So, there are various formulas that are used in determining the tax treatment of dividends, where the emphasis is usually on dividends paid by domestic companies. This is done to promote investment in these domestic companies versus foreign ones.
There’s also the view that dividend income itself is after tax income, as the companies themselves who issue the dividends have already paid tax on it. It could be argued that subjecting dividend income to income tax at all involves double taxation, and the compromise is to tax this income at a somewhat reduced rate anyway, provided that the dividends qualify for the tax reduction, which usually means that the company is located in the country that the investor lives.
Taxation and Interest Income
Interest income does not receive any special tax treatment, and therefore is the easiest asset class to manage and understand. Interest income includes interest earned with deposit products as well as interest earned with debt instruments like bonds.
While things like bonds and other interest bearing instruments certainly do have a real effect upon the economy, this effect is not seen as worthy of any tax stimulus. Governments couldn’t function without issuing debt though, companies rely heavily on issuing debt, and the banking system also relies primarily on interest bearing liabilities, as this forms the source of the money that they are able to lend.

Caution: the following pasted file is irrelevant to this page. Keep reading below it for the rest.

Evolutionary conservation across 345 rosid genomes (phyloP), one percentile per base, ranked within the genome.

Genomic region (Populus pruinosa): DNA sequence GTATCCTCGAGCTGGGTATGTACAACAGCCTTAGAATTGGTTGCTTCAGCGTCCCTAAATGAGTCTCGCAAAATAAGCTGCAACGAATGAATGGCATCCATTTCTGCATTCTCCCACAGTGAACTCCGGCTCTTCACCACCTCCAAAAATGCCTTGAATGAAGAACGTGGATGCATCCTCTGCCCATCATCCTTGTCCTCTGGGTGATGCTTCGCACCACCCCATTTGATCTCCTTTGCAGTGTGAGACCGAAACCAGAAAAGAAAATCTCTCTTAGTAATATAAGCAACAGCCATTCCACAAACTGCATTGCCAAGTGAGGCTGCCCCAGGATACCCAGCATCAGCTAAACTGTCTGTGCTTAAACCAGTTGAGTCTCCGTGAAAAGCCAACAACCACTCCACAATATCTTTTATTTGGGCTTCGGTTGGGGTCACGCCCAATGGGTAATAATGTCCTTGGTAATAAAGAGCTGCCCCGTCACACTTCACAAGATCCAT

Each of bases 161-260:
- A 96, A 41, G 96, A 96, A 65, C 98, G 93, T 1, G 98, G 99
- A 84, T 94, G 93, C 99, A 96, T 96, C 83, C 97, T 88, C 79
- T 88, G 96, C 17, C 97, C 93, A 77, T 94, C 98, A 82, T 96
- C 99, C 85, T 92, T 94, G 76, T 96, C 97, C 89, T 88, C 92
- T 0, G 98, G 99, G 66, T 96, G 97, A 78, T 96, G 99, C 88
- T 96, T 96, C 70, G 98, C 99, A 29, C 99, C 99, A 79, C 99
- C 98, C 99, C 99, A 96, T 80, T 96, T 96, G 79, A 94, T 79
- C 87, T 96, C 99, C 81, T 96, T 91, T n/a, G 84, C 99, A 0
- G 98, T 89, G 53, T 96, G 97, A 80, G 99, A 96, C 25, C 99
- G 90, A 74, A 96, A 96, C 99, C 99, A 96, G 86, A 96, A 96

Governments also complain that people don’t save enough, but at the same time do not bother to offer people any reason to do so aside from what the market offers. Whether or not this should be the case is a matter of debate.
When we look at the big picture here, the common theme is that tax breaks are offered as an incentive for risk taking, with capital expenditures having the highest level of risk and the highest tax breaks, with the lesser treatment of dividends involving lesser risk but more so than interest income, which has the lowest risk among these categories but has no special treatment.
The effect of this is that as people get closer to needing to cash in their savings, they usually will look to reduce their risk and therefore gravitate more and more toward assets that pay out interest income, such as bonds, debt backed securities, and deposit accounts.
If public policy is to reward risk taking by way of tax breaks, we may wonder about the suitability of this, given that these tax laws may provide people an incentive to make the wrong decisions, for instance to hang on to their stock market investments longer than they should, and expose themselves to an excessive amount of risk in their later years.
One of the main principles of long term investing is to reduce risk over time, not maintain it. However, as long as we are aware of this, we can avoid falling into this trap and having to liquidate a lot of our savings in the midst of a bear market, which is the main threat here.
It is often the case that these riskier investments are appropriate though, especially during the earlier years of one’s investment plan, and provided that these risks make sense for us, we can certainly benefit from their greater tax efficiency.
After retirement, when our income tends to be reduced, we may be in a better position to bear the full taxation rates of our more conservative investments, due to our often being in a lower tax bracket.
It may also be appropriate in some cases to continue to hold positions in the stock market even in our later years, to some degree anyway, depending on the balance of risk and return that is appropriate, and tax implications do play a role in these decisions as well.
So each type does have its place, and the way that they are taxed certainly does matter, but it’s important to realize that there are other factors that often are even more fundamental to these decisions, especially our capacity to bear the risks involved.